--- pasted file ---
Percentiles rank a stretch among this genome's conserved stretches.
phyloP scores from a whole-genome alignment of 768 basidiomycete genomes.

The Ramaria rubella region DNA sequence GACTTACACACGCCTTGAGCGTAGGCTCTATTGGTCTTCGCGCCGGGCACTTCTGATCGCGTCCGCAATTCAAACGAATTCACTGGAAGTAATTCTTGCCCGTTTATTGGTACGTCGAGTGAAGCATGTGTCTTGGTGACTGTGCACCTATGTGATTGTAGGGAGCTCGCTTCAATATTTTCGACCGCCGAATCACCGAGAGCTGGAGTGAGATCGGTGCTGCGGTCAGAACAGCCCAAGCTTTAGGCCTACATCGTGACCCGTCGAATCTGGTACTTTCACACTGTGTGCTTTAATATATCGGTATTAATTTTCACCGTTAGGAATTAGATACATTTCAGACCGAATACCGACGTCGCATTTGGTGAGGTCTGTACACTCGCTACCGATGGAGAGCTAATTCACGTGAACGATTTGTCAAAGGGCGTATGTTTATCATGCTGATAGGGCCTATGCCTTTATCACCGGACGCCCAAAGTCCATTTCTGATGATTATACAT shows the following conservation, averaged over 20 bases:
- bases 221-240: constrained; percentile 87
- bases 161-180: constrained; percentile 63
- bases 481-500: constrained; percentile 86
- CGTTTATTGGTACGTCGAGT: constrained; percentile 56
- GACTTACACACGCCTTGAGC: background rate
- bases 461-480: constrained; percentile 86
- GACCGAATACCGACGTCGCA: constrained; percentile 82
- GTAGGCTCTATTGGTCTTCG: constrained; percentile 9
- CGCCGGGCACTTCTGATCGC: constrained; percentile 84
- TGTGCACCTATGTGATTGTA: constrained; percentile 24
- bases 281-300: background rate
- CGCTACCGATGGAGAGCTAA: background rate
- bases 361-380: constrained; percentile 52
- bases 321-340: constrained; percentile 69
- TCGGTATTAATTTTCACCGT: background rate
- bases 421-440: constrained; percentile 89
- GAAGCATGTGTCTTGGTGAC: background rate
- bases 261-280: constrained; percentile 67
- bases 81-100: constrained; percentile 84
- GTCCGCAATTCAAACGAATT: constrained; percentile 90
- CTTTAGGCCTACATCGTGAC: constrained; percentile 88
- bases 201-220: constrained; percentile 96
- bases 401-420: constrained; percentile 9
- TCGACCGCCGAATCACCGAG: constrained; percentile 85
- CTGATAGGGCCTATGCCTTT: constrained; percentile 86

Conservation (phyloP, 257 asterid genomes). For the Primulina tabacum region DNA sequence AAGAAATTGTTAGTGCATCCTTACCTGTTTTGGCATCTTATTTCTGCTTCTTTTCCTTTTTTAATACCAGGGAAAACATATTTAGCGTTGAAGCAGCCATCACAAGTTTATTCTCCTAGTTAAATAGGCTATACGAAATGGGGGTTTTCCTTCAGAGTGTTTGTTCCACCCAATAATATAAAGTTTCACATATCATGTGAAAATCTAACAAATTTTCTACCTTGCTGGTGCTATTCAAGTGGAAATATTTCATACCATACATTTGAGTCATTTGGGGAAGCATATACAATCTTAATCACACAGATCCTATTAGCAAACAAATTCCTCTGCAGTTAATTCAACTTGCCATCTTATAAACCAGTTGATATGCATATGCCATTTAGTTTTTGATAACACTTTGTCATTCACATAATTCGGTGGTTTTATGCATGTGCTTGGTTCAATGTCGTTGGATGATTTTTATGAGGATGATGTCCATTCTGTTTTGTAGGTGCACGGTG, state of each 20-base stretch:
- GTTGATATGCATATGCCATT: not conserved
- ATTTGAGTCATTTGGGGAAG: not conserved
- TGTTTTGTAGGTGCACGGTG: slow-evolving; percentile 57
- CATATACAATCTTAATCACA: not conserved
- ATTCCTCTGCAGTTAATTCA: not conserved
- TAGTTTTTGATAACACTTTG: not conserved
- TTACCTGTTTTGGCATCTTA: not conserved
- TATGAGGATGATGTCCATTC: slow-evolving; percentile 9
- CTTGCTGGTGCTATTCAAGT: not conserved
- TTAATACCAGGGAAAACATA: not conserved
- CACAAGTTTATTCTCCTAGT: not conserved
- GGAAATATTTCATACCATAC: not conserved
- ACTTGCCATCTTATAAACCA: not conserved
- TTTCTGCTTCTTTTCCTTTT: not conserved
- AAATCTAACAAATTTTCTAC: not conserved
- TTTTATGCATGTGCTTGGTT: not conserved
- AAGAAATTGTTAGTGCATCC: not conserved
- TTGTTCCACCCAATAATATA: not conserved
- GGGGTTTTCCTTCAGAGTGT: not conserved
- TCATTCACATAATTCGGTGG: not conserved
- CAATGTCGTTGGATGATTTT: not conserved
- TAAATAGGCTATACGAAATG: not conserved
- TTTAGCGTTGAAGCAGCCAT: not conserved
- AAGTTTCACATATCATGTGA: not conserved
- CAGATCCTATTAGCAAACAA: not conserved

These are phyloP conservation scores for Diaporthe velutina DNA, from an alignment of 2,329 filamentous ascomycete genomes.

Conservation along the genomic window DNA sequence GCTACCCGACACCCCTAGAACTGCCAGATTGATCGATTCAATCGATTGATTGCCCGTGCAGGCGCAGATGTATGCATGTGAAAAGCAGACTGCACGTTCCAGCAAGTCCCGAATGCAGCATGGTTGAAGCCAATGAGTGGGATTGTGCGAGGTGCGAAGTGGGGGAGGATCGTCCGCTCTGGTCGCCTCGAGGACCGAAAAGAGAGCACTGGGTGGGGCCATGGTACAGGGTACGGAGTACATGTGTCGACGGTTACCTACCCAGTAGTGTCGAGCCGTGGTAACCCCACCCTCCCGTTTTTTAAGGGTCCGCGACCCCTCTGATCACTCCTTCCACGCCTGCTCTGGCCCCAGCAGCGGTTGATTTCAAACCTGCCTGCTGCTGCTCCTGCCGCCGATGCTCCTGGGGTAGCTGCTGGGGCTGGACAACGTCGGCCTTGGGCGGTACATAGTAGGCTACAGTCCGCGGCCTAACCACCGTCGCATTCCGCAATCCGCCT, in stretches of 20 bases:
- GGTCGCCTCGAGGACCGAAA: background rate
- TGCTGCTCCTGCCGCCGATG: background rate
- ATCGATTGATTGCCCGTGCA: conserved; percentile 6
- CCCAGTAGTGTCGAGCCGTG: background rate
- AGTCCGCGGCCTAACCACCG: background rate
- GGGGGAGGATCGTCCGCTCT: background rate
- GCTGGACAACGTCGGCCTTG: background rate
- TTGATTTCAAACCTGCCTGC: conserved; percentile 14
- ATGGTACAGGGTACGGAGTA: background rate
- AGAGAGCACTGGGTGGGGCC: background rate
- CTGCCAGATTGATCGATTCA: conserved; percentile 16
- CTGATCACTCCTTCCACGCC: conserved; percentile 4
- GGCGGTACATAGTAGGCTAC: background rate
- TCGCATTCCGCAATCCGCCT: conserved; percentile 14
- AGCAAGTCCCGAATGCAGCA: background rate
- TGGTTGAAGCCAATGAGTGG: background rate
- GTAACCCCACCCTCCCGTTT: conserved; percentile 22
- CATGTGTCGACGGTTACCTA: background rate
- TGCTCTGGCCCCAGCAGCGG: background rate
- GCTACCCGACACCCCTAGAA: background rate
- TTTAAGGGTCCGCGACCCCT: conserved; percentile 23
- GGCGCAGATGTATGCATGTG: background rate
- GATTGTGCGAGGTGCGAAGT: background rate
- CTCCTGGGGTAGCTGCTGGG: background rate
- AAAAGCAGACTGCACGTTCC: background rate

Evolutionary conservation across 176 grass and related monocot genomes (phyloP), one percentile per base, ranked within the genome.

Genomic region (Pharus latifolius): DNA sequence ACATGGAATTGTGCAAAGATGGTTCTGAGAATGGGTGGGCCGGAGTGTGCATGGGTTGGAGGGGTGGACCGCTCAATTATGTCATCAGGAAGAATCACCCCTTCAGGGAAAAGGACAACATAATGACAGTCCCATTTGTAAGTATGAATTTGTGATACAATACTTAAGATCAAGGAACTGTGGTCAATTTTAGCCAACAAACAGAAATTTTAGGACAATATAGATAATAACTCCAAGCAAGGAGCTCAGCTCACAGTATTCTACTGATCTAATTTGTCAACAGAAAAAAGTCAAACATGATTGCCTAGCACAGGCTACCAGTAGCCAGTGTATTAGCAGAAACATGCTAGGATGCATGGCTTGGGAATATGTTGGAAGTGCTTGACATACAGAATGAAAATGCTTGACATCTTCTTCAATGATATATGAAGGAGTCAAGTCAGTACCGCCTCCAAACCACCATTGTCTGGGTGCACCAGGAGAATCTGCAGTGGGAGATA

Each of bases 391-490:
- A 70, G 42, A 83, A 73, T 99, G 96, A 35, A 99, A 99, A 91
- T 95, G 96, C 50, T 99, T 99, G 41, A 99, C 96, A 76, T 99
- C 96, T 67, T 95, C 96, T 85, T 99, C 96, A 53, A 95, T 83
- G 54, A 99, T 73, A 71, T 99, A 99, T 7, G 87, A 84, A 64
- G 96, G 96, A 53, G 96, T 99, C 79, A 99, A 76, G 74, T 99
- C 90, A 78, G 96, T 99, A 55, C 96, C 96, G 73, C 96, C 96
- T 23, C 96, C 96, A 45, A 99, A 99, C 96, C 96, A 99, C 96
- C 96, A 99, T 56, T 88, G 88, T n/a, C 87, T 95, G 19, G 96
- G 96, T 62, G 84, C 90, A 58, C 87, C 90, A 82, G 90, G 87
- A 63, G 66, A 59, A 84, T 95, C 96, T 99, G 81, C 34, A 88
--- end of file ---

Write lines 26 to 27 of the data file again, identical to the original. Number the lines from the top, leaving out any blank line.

- bases 401-420: constrained; percentile 9
- TCGACCGCCGAATCACCGAG: constrained; percentile 85